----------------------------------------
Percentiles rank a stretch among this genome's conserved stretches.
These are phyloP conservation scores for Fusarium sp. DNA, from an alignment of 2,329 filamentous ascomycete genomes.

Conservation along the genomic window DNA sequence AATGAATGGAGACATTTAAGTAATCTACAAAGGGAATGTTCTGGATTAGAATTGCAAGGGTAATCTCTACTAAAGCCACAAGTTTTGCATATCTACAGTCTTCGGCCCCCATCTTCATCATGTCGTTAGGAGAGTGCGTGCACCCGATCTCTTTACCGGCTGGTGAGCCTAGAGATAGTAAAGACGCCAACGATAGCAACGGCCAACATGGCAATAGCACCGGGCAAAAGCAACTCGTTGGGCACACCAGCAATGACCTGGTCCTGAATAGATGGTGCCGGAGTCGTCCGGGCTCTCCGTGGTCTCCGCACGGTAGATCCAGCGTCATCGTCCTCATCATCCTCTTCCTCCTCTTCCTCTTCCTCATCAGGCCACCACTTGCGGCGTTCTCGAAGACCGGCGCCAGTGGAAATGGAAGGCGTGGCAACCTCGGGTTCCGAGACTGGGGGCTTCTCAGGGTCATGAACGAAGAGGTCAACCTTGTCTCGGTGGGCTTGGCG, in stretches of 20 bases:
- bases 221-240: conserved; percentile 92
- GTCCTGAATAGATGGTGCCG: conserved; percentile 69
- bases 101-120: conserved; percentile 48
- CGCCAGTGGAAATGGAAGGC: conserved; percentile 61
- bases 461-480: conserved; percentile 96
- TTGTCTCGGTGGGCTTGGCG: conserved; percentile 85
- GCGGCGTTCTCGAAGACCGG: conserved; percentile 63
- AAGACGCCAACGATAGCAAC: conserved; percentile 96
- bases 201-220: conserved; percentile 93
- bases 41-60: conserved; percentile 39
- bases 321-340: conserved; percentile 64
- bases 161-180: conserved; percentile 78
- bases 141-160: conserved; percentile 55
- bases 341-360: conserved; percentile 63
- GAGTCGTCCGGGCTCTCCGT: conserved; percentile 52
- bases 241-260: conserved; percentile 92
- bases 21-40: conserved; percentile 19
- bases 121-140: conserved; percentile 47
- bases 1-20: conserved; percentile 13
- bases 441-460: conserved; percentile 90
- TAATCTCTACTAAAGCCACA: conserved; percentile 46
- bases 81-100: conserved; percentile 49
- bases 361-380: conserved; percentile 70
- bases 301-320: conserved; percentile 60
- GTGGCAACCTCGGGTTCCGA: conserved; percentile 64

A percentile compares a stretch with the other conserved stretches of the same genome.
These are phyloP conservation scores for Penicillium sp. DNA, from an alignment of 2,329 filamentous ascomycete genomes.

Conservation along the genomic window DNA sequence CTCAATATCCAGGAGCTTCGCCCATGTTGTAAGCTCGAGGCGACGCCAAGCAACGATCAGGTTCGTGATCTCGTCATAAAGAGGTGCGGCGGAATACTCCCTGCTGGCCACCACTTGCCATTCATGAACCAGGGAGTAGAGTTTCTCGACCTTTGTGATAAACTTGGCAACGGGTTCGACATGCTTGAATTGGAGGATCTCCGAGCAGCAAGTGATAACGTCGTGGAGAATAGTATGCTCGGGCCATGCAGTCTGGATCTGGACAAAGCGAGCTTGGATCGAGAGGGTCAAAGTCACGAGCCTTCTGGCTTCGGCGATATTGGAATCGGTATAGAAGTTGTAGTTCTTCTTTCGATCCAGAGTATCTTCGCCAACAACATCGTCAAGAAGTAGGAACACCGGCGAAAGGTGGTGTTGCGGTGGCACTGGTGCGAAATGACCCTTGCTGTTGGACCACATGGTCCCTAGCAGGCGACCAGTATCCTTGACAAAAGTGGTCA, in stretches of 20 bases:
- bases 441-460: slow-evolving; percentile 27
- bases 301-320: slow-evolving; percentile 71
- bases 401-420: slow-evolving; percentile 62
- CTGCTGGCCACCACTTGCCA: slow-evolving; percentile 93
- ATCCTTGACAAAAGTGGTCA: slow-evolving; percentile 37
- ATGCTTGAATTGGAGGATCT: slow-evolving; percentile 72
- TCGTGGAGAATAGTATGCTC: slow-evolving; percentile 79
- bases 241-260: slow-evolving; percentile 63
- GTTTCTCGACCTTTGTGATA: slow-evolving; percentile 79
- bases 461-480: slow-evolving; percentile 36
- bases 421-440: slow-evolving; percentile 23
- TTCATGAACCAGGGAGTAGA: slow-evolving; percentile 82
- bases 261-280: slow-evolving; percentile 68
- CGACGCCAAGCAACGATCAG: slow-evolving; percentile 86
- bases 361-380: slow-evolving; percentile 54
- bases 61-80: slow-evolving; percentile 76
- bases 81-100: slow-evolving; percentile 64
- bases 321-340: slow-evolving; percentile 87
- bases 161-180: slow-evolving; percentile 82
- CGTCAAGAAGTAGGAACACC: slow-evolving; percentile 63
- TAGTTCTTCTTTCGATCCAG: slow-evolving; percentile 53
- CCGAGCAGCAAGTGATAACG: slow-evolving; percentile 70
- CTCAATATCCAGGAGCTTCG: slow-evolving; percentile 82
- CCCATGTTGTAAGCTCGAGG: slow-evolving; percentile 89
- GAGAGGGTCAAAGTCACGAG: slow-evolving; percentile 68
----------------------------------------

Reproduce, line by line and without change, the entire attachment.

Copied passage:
Percentiles rank a stretch among this genome's conserved stretches.
These are phyloP conservation scores for Fusarium sp. DNA, from an alignment of 2,329 filamentous ascomycete genomes.

Conservation along the genomic window DNA sequence AATGAATGGAGACATTTAAGTAATCTACAAAGGGAATGTTCTGGATTAGAATTGCAAGGGTAATCTCTACTAAAGCCACAAGTTTTGCATATCTACAGTCTTCGGCCCCCATCTTCATCATGTCGTTAGGAGAGTGCGTGCACCCGATCTCTTTACCGGCTGGTGAGCCTAGAGATAGTAAAGACGCCAACGATAGCAACGGCCAACATGGCAATAGCACCGGGCAAAAGCAACTCGTTGGGCACACCAGCAATGACCTGGTCCTGAATAGATGGTGCCGGAGTCGTCCGGGCTCTCCGTGGTCTCCGCACGGTAGATCCAGCGTCATCGTCCTCATCATCCTCTTCCTCCTCTTCCTCTTCCTCATCAGGCCACCACTTGCGGCGTTCTCGAAGACCGGCGCCAGTGGAAATGGAAGGCGTGGCAACCTCGGGTTCCGAGACTGGGGGCTTCTCAGGGTCATGAACGAAGAGGTCAACCTTGTCTCGGTGGGCTTGGCG, in stretches of 20 bases:
- bases 221-240: conserved; percentile 92
- GTCCTGAATAGATGGTGCCG: conserved; percentile 69
- bases 101-120: conserved; percentile 48
- CGCCAGTGGAAATGGAAGGC: conserved; percentile 61
- bases 461-480: conserved; percentile 96
- TTGTCTCGGTGGGCTTGGCG: conserved; percentile 85
- GCGGCGTTCTCGAAGACCGG: conserved; percentile 63
- AAGACGCCAACGATAGCAAC: conserved; percentile 96
- bases 201-220: conserved; percentile 93
- bases 41-60: conserved; percentile 39
- bases 321-340: conserved; percentile 64
- bases 161-180: conserved; percentile 78
- bases 141-160: conserved; percentile 55
- bases 341-360: conserved; percentile 63
- GAGTCGTCCGGGCTCTCCGT: conserved; percentile 52
- bases 241-260: conserved; percentile 92
- bases 21-40: conserved; percentile 19
- bases 121-140: conserved; percentile 47
- bases 1-20: conserved; percentile 13
- bases 441-460: conserved; percentile 90
- TAATCTCTACTAAAGCCACA: conserved; percentile 46
- bases 81-100: conserved; percentile 49
- bases 361-380: conserved; percentile 70
- bases 301-320: conserved; percentile 60
- GTGGCAACCTCGGGTTCCGA: conserved; percentile 64

A percentile compares a stretch with the other conserved stretches of the same genome.
These are phyloP conservation scores for Penicillium sp. DNA, from an alignment of 2,329 filamentous ascomycete genomes.

Conservation along the genomic window DNA sequence CTCAATATCCAGGAGCTTCGCCCATGTTGTAAGCTCGAGGCGACGCCAAGCAACGATCAGGTTCGTGATCTCGTCATAAAGAGGTGCGGCGGAATACTCCCTGCTGGCCACCACTTGCCATTCATGAACCAGGGAGTAGAGTTTCTCGACCTTTGTGATAAACTTGGCAACGGGTTCGACATGCTTGAATTGGAGGATCTCCGAGCAGCAAGTGATAACGTCGTGGAGAATAGTATGCTCGGGCCATGCAGTCTGGATCTGGACAAAGCGAGCTTGGATCGAGAGGGTCAAAGTCACGAGCCTTCTGGCTTCGGCGATATTGGAATCGGTATAGAAGTTGTAGTTCTTCTTTCGATCCAGAGTATCTTCGCCAACAACATCGTCAAGAAGTAGGAACACCGGCGAAAGGTGGTGTTGCGGTGGCACTGGTGCGAAATGACCCTTGCTGTTGGACCACATGGTCCCTAGCAGGCGACCAGTATCCTTGACAAAAGTGGTCA, in stretches of 20 bases:
- bases 441-460: slow-evolving; percentile 27
- bases 301-320: slow-evolving; percentile 71
- bases 401-420: slow-evolving; percentile 62
- CTGCTGGCCACCACTTGCCA: slow-evolving; percentile 93
- ATCCTTGACAAAAGTGGTCA: slow-evolving; percentile 37
- ATGCTTGAATTGGAGGATCT: slow-evolving; percentile 72
- TCGTGGAGAATAGTATGCTC: slow-evolving; percentile 79
- bases 241-260: slow-evolving; percentile 63
- GTTTCTCGACCTTTGTGATA: slow-evolving; percentile 79
- bases 461-480: slow-evolving; percentile 36
- bases 421-440: slow-evolving; percentile 23
- TTCATGAACCAGGGAGTAGA: slow-evolving; percentile 82
- bases 261-280: slow-evolving; percentile 68
- CGACGCCAAGCAACGATCAG: slow-evolving; percentile 86
- bases 361-380: slow-evolving; percentile 54
- bases 61-80: slow-evolving; percentile 76
- bases 81-100: slow-evolving; percentile 64
- bases 321-340: slow-evolving; percentile 87
- bases 161-180: slow-evolving; percentile 82
- CGTCAAGAAGTAGGAACACC: slow-evolving; percentile 63
- TAGTTCTTCTTTCGATCCAG: slow-evolving; percentile 53
- CCGAGCAGCAAGTGATAACG: slow-evolving; percentile 70
- CTCAATATCCAGGAGCTTCG: slow-evolving; percentile 82
- CCCATGTTGTAAGCTCGAGG: slow-evolving; percentile 89
- GAGAGGGTCAAAGTCACGAG: slow-evolving; percentile 68